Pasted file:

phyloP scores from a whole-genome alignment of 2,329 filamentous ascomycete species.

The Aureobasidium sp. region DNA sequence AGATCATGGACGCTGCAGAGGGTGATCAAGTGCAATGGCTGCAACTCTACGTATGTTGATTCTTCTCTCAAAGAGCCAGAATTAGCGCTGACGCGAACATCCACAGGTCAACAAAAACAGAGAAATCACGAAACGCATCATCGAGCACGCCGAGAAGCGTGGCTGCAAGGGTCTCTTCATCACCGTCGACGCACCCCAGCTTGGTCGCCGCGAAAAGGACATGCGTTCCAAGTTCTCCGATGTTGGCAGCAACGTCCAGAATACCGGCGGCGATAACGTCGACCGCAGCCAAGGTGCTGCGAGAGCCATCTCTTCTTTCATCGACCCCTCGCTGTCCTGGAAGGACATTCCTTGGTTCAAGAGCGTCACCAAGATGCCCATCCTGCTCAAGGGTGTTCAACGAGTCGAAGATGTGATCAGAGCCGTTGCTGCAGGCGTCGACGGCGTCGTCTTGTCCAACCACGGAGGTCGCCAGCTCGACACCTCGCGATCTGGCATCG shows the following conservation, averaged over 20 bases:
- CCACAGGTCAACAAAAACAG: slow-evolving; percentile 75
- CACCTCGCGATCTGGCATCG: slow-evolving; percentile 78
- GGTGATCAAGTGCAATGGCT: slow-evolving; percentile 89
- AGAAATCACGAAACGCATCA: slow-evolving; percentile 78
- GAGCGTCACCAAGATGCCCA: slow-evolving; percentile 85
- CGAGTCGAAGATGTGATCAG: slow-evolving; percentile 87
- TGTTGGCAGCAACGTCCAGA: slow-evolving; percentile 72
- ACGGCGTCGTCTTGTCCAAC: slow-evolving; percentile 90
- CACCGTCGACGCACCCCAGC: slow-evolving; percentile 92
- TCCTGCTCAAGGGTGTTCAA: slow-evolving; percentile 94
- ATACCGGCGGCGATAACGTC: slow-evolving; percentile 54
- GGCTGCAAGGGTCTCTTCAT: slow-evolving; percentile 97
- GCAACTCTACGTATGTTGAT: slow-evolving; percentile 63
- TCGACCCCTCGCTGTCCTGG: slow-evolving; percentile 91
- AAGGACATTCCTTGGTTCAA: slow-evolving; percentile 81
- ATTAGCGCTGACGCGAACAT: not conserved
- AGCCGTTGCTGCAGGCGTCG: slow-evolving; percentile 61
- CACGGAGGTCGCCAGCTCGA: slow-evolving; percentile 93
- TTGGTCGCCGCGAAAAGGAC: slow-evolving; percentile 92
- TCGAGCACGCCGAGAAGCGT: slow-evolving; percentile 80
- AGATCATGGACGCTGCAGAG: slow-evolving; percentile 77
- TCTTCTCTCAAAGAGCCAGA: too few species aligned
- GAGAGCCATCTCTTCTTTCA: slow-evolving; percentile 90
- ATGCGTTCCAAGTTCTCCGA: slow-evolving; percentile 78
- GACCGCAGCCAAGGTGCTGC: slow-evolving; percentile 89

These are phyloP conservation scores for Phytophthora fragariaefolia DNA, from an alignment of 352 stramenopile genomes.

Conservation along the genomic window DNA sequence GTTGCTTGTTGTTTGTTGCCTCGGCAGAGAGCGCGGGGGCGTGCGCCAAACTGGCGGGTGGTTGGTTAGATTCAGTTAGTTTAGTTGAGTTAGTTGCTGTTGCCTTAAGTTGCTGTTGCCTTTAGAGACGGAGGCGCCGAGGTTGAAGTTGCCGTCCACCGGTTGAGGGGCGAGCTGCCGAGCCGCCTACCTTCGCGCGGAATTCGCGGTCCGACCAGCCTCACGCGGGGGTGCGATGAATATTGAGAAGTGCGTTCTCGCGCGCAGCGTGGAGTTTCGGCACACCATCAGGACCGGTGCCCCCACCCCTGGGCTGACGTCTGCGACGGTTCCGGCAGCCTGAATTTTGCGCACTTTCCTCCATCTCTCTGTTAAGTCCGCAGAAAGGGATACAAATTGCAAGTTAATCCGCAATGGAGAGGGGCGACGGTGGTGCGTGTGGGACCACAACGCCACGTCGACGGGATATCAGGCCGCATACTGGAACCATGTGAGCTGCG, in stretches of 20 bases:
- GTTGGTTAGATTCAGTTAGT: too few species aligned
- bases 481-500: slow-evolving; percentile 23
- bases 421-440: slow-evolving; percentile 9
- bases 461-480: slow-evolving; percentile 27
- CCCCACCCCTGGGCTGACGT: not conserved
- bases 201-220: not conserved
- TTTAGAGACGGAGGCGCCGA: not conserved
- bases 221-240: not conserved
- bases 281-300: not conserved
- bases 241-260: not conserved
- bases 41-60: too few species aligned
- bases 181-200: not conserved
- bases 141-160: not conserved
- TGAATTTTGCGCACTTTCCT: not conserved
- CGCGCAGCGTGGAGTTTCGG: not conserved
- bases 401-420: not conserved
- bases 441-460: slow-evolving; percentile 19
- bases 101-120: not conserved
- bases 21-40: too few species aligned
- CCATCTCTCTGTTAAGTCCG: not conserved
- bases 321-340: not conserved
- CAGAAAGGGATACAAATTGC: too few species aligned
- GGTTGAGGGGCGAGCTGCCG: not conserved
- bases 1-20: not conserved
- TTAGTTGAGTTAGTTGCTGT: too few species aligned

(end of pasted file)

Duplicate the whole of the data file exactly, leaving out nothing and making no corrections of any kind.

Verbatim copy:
phyloP scores from a whole-genome alignment of 2,329 filamentous ascomycete species.

The Aureobasidium sp. region DNA sequence AGATCATGGACGCTGCAGAGGGTGATCAAGTGCAATGGCTGCAACTCTACGTATGTTGATTCTTCTCTCAAAGAGCCAGAATTAGCGCTGACGCGAACATCCACAGGTCAACAAAAACAGAGAAATCACGAAACGCATCATCGAGCACGCCGAGAAGCGTGGCTGCAAGGGTCTCTTCATCACCGTCGACGCACCCCAGCTTGGTCGCCGCGAAAAGGACATGCGTTCCAAGTTCTCCGATGTTGGCAGCAACGTCCAGAATACCGGCGGCGATAACGTCGACCGCAGCCAAGGTGCTGCGAGAGCCATCTCTTCTTTCATCGACCCCTCGCTGTCCTGGAAGGACATTCCTTGGTTCAAGAGCGTCACCAAGATGCCCATCCTGCTCAAGGGTGTTCAACGAGTCGAAGATGTGATCAGAGCCGTTGCTGCAGGCGTCGACGGCGTCGTCTTGTCCAACCACGGAGGTCGCCAGCTCGACACCTCGCGATCTGGCATCG shows the following conservation, averaged over 20 bases:
- CCACAGGTCAACAAAAACAG: slow-evolving; percentile 75
- CACCTCGCGATCTGGCATCG: slow-evolving; percentile 78
- GGTGATCAAGTGCAATGGCT: slow-evolving; percentile 89
- AGAAATCACGAAACGCATCA: slow-evolving; percentile 78
- GAGCGTCACCAAGATGCCCA: slow-evolving; percentile 85
- CGAGTCGAAGATGTGATCAG: slow-evolving; percentile 87
- TGTTGGCAGCAACGTCCAGA: slow-evolving; percentile 72
- ACGGCGTCGTCTTGTCCAAC: slow-evolving; percentile 90
- CACCGTCGACGCACCCCAGC: slow-evolving; percentile 92
- TCCTGCTCAAGGGTGTTCAA: slow-evolving; percentile 94
- ATACCGGCGGCGATAACGTC: slow-evolving; percentile 54
- GGCTGCAAGGGTCTCTTCAT: slow-evolving; percentile 97
- GCAACTCTACGTATGTTGAT: slow-evolving; percentile 63
- TCGACCCCTCGCTGTCCTGG: slow-evolving; percentile 91
- AAGGACATTCCTTGGTTCAA: slow-evolving; percentile 81
- ATTAGCGCTGACGCGAACAT: not conserved
- AGCCGTTGCTGCAGGCGTCG: slow-evolving; percentile 61
- CACGGAGGTCGCCAGCTCGA: slow-evolving; percentile 93
- TTGGTCGCCGCGAAAAGGAC: slow-evolving; percentile 92
- TCGAGCACGCCGAGAAGCGT: slow-evolving; percentile 80
- AGATCATGGACGCTGCAGAG: slow-evolving; percentile 77
- TCTTCTCTCAAAGAGCCAGA: too few species aligned
- GAGAGCCATCTCTTCTTTCA: slow-evolving; percentile 90
- ATGCGTTCCAAGTTCTCCGA: slow-evolving; percentile 78
- GACCGCAGCCAAGGTGCTGC: slow-evolving; percentile 89

These are phyloP conservation scores for Phytophthora fragariaefolia DNA, from an alignment of 352 stramenopile genomes.

Conservation along the genomic window DNA sequence GTTGCTTGTTGTTTGTTGCCTCGGCAGAGAGCGCGGGGGCGTGCGCCAAACTGGCGGGTGGTTGGTTAGATTCAGTTAGTTTAGTTGAGTTAGTTGCTGTTGCCTTAAGTTGCTGTTGCCTTTAGAGACGGAGGCGCCGAGGTTGAAGTTGCCGTCCACCGGTTGAGGGGCGAGCTGCCGAGCCGCCTACCTTCGCGCGGAATTCGCGGTCCGACCAGCCTCACGCGGGGGTGCGATGAATATTGAGAAGTGCGTTCTCGCGCGCAGCGTGGAGTTTCGGCACACCATCAGGACCGGTGCCCCCACCCCTGGGCTGACGTCTGCGACGGTTCCGGCAGCCTGAATTTTGCGCACTTTCCTCCATCTCTCTGTTAAGTCCGCAGAAAGGGATACAAATTGCAAGTTAATCCGCAATGGAGAGGGGCGACGGTGGTGCGTGTGGGACCACAACGCCACGTCGACGGGATATCAGGCCGCATACTGGAACCATGTGAGCTGCG, in stretches of 20 bases:
- GTTGGTTAGATTCAGTTAGT: too few species aligned
- bases 481-500: slow-evolving; percentile 23
- bases 421-440: slow-evolving; percentile 9
- bases 461-480: slow-evolving; percentile 27
- CCCCACCCCTGGGCTGACGT: not conserved
- bases 201-220: not conserved
- TTTAGAGACGGAGGCGCCGA: not conserved
- bases 221-240: not conserved
- bases 281-300: not conserved
- bases 241-260: not conserved
- bases 41-60: too few species aligned
- bases 181-200: not conserved
- bases 141-160: not conserved
- TGAATTTTGCGCACTTTCCT: not conserved
- CGCGCAGCGTGGAGTTTCGG: not conserved
- bases 401-420: not conserved
- bases 441-460: slow-evolving; percentile 19
- bases 101-120: not conserved
- bases 21-40: too few species aligned
- CCATCTCTCTGTTAAGTCCG: not conserved
- bases 321-340: not conserved
- CAGAAAGGGATACAAATTGC: too few species aligned
- GGTTGAGGGGCGAGCTGCCG: not conserved
- bases 1-20: not conserved
- TTAGTTGAGTTAGTTGCTGT: too few species aligned